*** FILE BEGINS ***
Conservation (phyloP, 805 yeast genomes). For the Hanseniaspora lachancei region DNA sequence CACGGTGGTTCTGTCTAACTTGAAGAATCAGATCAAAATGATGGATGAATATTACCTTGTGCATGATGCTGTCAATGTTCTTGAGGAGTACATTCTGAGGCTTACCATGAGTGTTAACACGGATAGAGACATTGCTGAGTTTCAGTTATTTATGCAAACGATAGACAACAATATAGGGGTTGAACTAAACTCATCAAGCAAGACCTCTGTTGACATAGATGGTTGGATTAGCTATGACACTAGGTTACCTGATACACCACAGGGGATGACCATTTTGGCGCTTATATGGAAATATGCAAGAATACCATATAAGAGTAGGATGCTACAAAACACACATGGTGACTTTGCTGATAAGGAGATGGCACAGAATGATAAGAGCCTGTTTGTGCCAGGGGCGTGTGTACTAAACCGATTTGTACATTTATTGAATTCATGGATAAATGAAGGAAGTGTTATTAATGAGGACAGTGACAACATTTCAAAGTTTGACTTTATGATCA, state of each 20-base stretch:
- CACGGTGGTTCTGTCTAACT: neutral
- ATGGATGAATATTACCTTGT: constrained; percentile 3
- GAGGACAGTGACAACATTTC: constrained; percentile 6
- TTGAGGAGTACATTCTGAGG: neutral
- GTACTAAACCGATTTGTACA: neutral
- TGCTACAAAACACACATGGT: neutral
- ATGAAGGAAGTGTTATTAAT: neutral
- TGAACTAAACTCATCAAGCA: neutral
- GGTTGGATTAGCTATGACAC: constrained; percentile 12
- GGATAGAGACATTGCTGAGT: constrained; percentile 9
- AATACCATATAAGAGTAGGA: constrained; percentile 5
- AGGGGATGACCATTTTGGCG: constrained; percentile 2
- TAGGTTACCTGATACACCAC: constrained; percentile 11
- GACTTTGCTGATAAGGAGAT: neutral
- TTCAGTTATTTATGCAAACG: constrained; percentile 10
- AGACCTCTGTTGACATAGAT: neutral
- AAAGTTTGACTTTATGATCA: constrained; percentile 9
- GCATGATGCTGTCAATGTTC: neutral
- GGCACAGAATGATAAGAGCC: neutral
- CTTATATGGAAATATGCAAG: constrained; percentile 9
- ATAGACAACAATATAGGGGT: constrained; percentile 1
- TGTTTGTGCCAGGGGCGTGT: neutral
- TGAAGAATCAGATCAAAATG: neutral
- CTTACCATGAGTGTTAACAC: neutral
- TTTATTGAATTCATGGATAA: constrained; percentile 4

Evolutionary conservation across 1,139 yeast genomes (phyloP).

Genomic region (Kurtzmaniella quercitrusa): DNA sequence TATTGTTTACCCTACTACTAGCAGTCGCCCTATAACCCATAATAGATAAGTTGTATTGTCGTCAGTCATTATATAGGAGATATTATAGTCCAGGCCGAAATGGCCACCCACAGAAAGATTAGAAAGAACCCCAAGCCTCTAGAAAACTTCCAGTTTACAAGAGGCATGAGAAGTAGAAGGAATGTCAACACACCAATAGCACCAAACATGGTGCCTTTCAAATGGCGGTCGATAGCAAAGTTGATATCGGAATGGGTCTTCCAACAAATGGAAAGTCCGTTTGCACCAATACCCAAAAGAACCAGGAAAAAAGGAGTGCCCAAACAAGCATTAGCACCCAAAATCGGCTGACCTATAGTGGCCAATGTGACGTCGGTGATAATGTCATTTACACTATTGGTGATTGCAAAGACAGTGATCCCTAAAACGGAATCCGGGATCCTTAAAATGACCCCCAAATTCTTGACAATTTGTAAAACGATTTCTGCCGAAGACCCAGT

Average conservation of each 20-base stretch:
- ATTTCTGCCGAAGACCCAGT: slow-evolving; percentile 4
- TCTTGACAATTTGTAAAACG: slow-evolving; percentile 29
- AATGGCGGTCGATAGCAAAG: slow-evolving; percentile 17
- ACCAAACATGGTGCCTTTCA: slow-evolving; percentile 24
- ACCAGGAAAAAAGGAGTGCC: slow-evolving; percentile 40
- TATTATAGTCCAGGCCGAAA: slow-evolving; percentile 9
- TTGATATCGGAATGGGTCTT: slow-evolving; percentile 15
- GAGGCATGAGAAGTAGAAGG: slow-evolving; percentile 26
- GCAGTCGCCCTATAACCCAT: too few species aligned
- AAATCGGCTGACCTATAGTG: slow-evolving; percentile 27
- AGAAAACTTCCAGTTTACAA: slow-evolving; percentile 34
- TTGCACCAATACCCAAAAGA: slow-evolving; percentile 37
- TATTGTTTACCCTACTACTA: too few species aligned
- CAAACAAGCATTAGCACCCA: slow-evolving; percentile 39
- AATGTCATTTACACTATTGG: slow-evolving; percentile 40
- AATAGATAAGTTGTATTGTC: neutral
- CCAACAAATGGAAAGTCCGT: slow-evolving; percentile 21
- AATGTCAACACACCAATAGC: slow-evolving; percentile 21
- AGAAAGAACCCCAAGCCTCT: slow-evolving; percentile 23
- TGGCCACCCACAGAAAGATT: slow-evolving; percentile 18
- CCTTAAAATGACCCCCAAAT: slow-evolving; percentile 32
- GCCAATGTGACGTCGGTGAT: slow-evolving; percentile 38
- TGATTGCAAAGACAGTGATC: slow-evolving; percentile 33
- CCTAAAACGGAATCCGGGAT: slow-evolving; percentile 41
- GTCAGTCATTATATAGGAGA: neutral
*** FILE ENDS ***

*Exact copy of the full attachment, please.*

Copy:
Conservation (phyloP, 805 yeast genomes). For the Hanseniaspora lachancei region DNA sequence CACGGTGGTTCTGTCTAACTTGAAGAATCAGATCAAAATGATGGATGAATATTACCTTGTGCATGATGCTGTCAATGTTCTTGAGGAGTACATTCTGAGGCTTACCATGAGTGTTAACACGGATAGAGACATTGCTGAGTTTCAGTTATTTATGCAAACGATAGACAACAATATAGGGGTTGAACTAAACTCATCAAGCAAGACCTCTGTTGACATAGATGGTTGGATTAGCTATGACACTAGGTTACCTGATACACCACAGGGGATGACCATTTTGGCGCTTATATGGAAATATGCAAGAATACCATATAAGAGTAGGATGCTACAAAACACACATGGTGACTTTGCTGATAAGGAGATGGCACAGAATGATAAGAGCCTGTTTGTGCCAGGGGCGTGTGTACTAAACCGATTTGTACATTTATTGAATTCATGGATAAATGAAGGAAGTGTTATTAATGAGGACAGTGACAACATTTCAAAGTTTGACTTTATGATCA, state of each 20-base stretch:
- CACGGTGGTTCTGTCTAACT: neutral
- ATGGATGAATATTACCTTGT: constrained; percentile 3
- GAGGACAGTGACAACATTTC: constrained; percentile 6
- TTGAGGAGTACATTCTGAGG: neutral
- GTACTAAACCGATTTGTACA: neutral
- TGCTACAAAACACACATGGT: neutral
- ATGAAGGAAGTGTTATTAAT: neutral
- TGAACTAAACTCATCAAGCA: neutral
- GGTTGGATTAGCTATGACAC: constrained; percentile 12
- GGATAGAGACATTGCTGAGT: constrained; percentile 9
- AATACCATATAAGAGTAGGA: constrained; percentile 5
- AGGGGATGACCATTTTGGCG: constrained; percentile 2
- TAGGTTACCTGATACACCAC: constrained; percentile 11
- GACTTTGCTGATAAGGAGAT: neutral
- TTCAGTTATTTATGCAAACG: constrained; percentile 10
- AGACCTCTGTTGACATAGAT: neutral
- AAAGTTTGACTTTATGATCA: constrained; percentile 9
- GCATGATGCTGTCAATGTTC: neutral
- GGCACAGAATGATAAGAGCC: neutral
- CTTATATGGAAATATGCAAG: constrained; percentile 9
- ATAGACAACAATATAGGGGT: constrained; percentile 1
- TGTTTGTGCCAGGGGCGTGT: neutral
- TGAAGAATCAGATCAAAATG: neutral
- CTTACCATGAGTGTTAACAC: neutral
- TTTATTGAATTCATGGATAA: constrained; percentile 4

Evolutionary conservation across 1,139 yeast genomes (phyloP).

Genomic region (Kurtzmaniella quercitrusa): DNA sequence TATTGTTTACCCTACTACTAGCAGTCGCCCTATAACCCATAATAGATAAGTTGTATTGTCGTCAGTCATTATATAGGAGATATTATAGTCCAGGCCGAAATGGCCACCCACAGAAAGATTAGAAAGAACCCCAAGCCTCTAGAAAACTTCCAGTTTACAAGAGGCATGAGAAGTAGAAGGAATGTCAACACACCAATAGCACCAAACATGGTGCCTTTCAAATGGCGGTCGATAGCAAAGTTGATATCGGAATGGGTCTTCCAACAAATGGAAAGTCCGTTTGCACCAATACCCAAAAGAACCAGGAAAAAAGGAGTGCCCAAACAAGCATTAGCACCCAAAATCGGCTGACCTATAGTGGCCAATGTGACGTCGGTGATAATGTCATTTACACTATTGGTGATTGCAAAGACAGTGATCCCTAAAACGGAATCCGGGATCCTTAAAATGACCCCCAAATTCTTGACAATTTGTAAAACGATTTCTGCCGAAGACCCAGT

Average conservation of each 20-base stretch:
- ATTTCTGCCGAAGACCCAGT: slow-evolving; percentile 4
- TCTTGACAATTTGTAAAACG: slow-evolving; percentile 29
- AATGGCGGTCGATAGCAAAG: slow-evolving; percentile 17
- ACCAAACATGGTGCCTTTCA: slow-evolving; percentile 24
- ACCAGGAAAAAAGGAGTGCC: slow-evolving; percentile 40
- TATTATAGTCCAGGCCGAAA: slow-evolving; percentile 9
- TTGATATCGGAATGGGTCTT: slow-evolving; percentile 15
- GAGGCATGAGAAGTAGAAGG: slow-evolving; percentile 26
- GCAGTCGCCCTATAACCCAT: too few species aligned
- AAATCGGCTGACCTATAGTG: slow-evolving; percentile 27
- AGAAAACTTCCAGTTTACAA: slow-evolving; percentile 34
- TTGCACCAATACCCAAAAGA: slow-evolving; percentile 37
- TATTGTTTACCCTACTACTA: too few species aligned
- CAAACAAGCATTAGCACCCA: slow-evolving; percentile 39
- AATGTCATTTACACTATTGG: slow-evolving; percentile 40
- AATAGATAAGTTGTATTGTC: neutral
- CCAACAAATGGAAAGTCCGT: slow-evolving; percentile 21
- AATGTCAACACACCAATAGC: slow-evolving; percentile 21
- AGAAAGAACCCCAAGCCTCT: slow-evolving; percentile 23
- TGGCCACCCACAGAAAGATT: slow-evolving; percentile 18
- CCTTAAAATGACCCCCAAAT: slow-evolving; percentile 32
- GCCAATGTGACGTCGGTGAT: slow-evolving; percentile 38
- TGATTGCAAAGACAGTGATC: slow-evolving; percentile 33
- CCTAAAACGGAATCCGGGAT: slow-evolving; percentile 41
- GTCAGTCATTATATAGGAGA: neutral